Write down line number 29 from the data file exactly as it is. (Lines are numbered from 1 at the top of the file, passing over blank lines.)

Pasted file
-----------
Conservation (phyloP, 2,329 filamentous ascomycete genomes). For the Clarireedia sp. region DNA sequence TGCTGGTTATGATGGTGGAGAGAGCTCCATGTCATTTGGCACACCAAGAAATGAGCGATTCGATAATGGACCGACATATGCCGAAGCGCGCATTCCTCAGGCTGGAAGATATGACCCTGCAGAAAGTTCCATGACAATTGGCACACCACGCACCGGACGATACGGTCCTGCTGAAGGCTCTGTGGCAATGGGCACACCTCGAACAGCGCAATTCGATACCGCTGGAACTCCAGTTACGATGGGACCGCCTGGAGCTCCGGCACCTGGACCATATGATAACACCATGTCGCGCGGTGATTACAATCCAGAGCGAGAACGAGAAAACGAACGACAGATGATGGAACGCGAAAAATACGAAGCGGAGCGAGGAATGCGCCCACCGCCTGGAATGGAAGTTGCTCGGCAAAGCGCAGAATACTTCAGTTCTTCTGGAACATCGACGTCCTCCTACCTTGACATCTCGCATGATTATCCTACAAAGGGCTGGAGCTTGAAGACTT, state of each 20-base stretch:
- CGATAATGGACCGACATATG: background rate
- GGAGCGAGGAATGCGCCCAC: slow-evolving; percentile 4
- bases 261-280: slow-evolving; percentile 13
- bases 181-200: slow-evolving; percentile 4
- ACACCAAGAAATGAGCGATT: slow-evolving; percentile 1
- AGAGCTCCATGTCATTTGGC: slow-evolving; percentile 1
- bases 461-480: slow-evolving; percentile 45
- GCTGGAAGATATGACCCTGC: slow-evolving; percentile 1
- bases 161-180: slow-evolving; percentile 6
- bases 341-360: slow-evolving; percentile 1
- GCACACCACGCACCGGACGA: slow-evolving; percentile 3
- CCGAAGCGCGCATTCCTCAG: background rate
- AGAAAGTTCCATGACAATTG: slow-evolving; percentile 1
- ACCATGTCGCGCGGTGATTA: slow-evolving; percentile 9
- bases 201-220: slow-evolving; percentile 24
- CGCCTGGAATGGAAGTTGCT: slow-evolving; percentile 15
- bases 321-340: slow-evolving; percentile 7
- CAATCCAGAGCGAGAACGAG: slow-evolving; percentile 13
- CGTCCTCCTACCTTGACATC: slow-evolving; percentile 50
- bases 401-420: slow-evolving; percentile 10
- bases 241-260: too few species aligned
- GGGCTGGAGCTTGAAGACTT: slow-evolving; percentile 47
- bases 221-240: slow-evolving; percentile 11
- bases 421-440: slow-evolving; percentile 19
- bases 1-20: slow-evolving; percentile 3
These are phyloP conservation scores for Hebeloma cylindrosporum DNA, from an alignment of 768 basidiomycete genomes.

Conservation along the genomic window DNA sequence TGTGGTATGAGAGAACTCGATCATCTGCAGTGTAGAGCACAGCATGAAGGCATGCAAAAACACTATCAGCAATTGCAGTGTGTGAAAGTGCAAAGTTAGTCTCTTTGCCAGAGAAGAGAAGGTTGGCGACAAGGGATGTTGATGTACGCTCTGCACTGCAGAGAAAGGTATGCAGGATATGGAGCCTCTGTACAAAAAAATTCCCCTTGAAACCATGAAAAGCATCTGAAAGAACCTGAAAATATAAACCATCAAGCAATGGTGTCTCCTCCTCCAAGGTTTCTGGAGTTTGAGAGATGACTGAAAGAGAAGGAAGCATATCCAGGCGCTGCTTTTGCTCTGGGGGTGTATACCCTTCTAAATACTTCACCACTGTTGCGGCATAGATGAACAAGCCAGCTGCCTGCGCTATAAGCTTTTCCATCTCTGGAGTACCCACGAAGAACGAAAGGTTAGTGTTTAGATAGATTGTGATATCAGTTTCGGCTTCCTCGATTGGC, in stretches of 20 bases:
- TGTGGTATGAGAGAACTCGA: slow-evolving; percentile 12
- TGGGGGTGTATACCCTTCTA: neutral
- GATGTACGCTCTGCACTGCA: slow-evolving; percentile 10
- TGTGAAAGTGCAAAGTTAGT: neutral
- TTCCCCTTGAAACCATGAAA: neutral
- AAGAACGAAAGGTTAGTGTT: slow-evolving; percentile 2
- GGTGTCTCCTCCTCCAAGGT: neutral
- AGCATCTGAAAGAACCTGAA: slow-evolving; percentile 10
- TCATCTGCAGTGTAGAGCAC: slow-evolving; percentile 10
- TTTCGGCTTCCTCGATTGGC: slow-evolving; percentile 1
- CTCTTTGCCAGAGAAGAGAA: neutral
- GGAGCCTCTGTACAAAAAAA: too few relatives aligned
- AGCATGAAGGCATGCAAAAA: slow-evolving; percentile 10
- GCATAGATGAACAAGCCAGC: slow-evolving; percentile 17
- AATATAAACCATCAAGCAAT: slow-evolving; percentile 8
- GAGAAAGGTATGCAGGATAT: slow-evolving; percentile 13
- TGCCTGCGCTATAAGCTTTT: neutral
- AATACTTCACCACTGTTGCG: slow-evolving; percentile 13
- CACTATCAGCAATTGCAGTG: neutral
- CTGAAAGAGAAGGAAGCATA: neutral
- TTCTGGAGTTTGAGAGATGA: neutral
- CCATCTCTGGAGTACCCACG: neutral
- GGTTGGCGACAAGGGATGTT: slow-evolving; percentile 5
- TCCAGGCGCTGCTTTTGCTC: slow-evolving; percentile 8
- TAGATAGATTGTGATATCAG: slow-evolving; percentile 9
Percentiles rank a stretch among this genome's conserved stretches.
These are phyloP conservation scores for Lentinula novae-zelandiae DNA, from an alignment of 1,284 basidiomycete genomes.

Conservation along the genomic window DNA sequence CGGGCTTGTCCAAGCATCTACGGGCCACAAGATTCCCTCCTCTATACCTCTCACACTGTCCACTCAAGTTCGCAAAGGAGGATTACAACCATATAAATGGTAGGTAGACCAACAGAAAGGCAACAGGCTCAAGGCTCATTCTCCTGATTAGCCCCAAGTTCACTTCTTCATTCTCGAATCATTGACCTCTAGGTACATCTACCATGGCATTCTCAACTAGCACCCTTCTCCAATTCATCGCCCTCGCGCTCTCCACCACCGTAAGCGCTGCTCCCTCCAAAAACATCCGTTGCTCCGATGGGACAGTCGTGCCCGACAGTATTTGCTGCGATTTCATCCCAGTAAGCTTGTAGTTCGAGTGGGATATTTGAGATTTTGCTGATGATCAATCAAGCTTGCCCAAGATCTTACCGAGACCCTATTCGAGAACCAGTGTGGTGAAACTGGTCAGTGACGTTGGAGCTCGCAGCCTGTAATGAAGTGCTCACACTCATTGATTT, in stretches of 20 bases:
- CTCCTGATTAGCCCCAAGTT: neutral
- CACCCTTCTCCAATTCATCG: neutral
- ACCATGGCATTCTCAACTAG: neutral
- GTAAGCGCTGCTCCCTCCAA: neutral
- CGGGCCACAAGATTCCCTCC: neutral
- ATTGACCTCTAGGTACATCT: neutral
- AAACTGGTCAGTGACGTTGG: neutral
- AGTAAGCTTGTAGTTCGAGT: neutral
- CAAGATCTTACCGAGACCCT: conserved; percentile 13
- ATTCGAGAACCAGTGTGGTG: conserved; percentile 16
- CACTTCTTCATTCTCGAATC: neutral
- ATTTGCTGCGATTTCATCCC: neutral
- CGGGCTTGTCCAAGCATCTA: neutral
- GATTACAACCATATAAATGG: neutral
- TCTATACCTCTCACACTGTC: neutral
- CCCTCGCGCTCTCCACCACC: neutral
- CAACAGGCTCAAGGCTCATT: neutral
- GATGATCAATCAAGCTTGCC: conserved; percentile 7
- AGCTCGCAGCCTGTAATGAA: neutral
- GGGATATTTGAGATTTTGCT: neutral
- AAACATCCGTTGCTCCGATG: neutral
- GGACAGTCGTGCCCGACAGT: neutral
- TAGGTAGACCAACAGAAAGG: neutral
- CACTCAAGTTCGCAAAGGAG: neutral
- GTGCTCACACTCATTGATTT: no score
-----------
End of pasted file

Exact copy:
- TGTGGTATGAGAGAACTCGA: slow-evolving; percentile 12